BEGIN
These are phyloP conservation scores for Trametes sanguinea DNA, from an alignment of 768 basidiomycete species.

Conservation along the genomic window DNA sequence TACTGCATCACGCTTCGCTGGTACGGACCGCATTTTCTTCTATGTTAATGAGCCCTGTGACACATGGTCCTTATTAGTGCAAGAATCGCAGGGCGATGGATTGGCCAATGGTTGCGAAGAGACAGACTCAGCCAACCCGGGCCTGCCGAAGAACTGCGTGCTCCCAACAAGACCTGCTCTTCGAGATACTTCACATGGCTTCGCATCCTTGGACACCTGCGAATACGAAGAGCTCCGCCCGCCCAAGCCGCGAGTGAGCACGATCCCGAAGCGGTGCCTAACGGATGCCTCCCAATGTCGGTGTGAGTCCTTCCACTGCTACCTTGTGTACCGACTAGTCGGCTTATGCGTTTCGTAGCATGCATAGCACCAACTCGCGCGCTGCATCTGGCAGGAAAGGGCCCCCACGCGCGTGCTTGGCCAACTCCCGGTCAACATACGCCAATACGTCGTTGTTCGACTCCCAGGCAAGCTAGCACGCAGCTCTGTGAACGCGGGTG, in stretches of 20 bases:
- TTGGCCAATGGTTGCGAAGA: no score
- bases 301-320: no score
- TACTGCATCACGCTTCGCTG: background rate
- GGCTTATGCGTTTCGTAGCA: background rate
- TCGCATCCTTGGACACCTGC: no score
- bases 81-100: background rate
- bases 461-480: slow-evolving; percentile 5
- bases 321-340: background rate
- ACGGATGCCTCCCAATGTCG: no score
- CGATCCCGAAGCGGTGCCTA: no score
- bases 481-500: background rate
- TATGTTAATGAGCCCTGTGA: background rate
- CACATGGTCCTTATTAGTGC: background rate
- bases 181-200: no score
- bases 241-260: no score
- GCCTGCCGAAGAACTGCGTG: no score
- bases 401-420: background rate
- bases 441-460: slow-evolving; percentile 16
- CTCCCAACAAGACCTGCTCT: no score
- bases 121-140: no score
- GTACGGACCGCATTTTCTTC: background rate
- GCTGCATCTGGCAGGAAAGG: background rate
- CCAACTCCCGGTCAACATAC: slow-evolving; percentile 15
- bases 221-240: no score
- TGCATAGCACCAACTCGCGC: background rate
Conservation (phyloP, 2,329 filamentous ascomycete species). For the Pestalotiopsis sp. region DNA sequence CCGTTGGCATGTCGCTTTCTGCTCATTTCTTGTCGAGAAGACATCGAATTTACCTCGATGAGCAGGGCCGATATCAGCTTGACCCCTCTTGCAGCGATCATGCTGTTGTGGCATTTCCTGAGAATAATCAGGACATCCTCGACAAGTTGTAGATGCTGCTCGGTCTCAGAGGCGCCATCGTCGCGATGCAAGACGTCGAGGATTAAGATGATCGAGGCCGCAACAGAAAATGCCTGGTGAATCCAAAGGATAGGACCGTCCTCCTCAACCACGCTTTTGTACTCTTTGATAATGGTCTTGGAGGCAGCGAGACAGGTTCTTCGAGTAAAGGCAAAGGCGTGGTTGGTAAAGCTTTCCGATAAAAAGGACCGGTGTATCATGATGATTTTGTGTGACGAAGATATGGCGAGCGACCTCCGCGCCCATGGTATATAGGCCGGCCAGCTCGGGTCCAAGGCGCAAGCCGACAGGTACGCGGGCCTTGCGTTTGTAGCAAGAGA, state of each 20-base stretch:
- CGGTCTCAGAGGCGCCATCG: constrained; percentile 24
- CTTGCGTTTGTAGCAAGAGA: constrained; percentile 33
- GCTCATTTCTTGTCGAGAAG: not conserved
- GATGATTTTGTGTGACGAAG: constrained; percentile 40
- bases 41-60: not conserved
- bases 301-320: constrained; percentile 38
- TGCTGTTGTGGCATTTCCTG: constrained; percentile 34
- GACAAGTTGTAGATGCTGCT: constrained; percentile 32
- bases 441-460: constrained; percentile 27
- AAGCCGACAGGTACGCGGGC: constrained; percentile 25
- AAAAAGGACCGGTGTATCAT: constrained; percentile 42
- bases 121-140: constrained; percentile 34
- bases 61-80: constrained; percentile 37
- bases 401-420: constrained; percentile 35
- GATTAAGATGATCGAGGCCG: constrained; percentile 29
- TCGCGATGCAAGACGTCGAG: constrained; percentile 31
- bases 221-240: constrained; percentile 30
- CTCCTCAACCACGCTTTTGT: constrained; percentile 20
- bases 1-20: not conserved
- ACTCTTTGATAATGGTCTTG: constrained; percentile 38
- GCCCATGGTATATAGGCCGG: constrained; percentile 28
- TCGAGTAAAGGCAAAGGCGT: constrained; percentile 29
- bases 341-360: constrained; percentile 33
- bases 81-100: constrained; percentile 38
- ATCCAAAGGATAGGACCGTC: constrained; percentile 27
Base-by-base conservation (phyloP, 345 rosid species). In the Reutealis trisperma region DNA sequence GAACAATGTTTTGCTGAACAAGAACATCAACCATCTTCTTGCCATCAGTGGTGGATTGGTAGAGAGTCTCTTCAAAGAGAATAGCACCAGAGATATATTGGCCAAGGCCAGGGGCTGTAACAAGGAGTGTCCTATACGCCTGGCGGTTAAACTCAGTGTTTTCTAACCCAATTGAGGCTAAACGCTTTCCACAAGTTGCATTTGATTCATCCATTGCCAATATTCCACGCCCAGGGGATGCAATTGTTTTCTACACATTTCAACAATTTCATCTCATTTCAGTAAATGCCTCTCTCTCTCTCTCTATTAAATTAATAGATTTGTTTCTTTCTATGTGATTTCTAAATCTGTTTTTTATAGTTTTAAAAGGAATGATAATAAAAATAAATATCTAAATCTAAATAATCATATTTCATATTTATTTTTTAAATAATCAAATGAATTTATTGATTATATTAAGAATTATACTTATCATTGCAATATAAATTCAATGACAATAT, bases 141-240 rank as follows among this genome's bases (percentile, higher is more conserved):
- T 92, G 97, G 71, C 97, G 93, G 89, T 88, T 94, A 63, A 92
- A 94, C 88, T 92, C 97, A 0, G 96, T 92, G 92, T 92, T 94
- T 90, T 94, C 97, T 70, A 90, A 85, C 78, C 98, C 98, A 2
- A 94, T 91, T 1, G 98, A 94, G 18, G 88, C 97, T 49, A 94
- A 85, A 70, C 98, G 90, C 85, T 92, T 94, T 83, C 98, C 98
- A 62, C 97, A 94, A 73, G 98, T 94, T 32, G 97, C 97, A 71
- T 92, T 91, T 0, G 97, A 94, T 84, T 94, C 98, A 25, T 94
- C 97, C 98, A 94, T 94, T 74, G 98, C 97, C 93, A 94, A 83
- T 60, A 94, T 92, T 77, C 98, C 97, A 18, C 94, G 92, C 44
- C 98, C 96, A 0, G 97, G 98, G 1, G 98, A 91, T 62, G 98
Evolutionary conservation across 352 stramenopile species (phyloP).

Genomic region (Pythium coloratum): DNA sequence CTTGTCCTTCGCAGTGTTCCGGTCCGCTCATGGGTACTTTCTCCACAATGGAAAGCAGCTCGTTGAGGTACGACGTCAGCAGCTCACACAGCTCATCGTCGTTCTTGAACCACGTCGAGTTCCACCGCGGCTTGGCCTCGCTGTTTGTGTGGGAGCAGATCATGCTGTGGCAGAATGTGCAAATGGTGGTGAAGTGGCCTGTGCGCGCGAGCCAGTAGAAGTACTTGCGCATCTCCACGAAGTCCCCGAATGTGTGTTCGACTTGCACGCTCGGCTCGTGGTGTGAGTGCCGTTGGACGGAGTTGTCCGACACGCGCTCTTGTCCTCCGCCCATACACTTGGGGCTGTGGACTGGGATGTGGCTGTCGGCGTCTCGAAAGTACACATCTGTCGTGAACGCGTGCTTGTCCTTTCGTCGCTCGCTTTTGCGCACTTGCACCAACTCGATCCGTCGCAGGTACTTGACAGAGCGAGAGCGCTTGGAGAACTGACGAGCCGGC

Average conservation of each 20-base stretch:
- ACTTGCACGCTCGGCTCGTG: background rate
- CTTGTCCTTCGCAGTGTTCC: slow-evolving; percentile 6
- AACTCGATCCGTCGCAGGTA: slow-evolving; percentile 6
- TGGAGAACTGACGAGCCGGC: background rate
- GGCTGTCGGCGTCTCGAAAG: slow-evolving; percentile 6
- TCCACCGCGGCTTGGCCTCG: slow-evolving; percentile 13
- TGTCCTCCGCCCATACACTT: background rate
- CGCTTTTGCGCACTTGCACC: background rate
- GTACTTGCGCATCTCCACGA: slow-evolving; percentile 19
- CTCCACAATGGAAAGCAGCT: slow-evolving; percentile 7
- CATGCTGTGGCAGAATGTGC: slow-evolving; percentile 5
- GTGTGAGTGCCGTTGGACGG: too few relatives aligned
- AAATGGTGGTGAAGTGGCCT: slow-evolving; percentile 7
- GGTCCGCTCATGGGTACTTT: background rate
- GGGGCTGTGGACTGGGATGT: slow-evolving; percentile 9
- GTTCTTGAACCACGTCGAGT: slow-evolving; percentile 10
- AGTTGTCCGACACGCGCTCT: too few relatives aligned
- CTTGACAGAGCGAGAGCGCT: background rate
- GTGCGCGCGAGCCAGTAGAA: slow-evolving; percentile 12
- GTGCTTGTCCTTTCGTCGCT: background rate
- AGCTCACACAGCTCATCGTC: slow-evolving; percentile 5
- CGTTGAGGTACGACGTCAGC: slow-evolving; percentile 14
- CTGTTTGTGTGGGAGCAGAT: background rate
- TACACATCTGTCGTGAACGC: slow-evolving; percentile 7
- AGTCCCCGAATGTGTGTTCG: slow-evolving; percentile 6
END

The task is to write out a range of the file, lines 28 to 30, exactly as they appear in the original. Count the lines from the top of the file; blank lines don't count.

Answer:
Conservation (phyloP, 2,329 filamentous ascomycete species). For the Pestalotiopsis sp. region DNA sequence CCGTTGGCATGTCGCTTTCTGCTCATTTCTTGTCGAGAAGACATCGAATTTACCTCGATGAGCAGGGCCGATATCAGCTTGACCCCTCTTGCAGCGATCATGCTGTTGTGGCATTTCCTGAGAATAATCAGGACATCCTCGACAAGTTGTAGATGCTGCTCGGTCTCAGAGGCGCCATCGTCGCGATGCAAGACGTCGAGGATTAAGATGATCGAGGCCGCAACAGAAAATGCCTGGTGAATCCAAAGGATAGGACCGTCCTCCTCAACCACGCTTTTGTACTCTTTGATAATGGTCTTGGAGGCAGCGAGACAGGTTCTTCGAGTAAAGGCAAAGGCGTGGTTGGTAAAGCTTTCCGATAAAAAGGACCGGTGTATCATGATGATTTTGTGTGACGAAGATATGGCGAGCGACCTCCGCGCCCATGGTATATAGGCCGGCCAGCTCGGGTCCAAGGCGCAAGCCGACAGGTACGCGGGCCTTGCGTTTGTAGCAAGAGA, state of each 20-base stretch:
- CGGTCTCAGAGGCGCCATCG: constrained; percentile 24
- CTTGCGTTTGTAGCAAGAGA: constrained; percentile 33